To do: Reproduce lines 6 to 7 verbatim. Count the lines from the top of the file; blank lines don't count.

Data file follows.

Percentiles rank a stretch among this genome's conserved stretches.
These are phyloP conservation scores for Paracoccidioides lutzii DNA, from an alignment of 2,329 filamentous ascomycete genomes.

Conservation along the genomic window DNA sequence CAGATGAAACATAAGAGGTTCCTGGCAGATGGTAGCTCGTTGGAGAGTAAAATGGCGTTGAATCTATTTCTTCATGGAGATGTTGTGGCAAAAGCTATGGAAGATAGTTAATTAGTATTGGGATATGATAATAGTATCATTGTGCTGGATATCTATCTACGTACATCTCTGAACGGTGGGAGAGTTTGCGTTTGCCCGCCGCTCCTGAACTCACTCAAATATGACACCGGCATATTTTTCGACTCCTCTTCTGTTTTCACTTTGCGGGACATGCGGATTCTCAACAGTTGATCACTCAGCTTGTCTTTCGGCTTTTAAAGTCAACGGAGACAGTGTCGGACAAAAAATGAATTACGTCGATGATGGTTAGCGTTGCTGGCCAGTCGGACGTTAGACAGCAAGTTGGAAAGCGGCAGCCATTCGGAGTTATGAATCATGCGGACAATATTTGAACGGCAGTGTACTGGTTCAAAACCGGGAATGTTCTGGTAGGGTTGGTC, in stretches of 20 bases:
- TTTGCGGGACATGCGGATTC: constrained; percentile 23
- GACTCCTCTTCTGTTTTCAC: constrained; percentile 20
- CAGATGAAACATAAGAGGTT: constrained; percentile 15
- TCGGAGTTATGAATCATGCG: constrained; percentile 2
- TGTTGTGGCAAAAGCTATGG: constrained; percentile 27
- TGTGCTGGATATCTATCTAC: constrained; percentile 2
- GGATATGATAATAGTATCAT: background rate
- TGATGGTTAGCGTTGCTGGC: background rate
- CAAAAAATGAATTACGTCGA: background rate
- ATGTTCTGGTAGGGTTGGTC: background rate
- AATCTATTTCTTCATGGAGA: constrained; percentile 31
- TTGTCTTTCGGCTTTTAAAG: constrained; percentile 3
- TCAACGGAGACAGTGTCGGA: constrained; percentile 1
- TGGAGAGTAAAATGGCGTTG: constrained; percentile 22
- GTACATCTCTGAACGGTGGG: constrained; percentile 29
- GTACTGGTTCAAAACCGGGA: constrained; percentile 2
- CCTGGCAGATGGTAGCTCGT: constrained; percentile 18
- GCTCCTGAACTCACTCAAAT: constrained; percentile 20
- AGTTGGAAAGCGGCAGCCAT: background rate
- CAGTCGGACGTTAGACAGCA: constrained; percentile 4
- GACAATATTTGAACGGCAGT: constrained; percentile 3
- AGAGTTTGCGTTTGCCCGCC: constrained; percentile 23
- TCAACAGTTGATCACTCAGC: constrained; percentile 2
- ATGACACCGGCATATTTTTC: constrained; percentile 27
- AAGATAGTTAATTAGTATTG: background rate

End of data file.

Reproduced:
- CAGATGAAACATAAGAGGTT: constrained; percentile 15
- TCGGAGTTATGAATCATGCG: constrained; percentile 2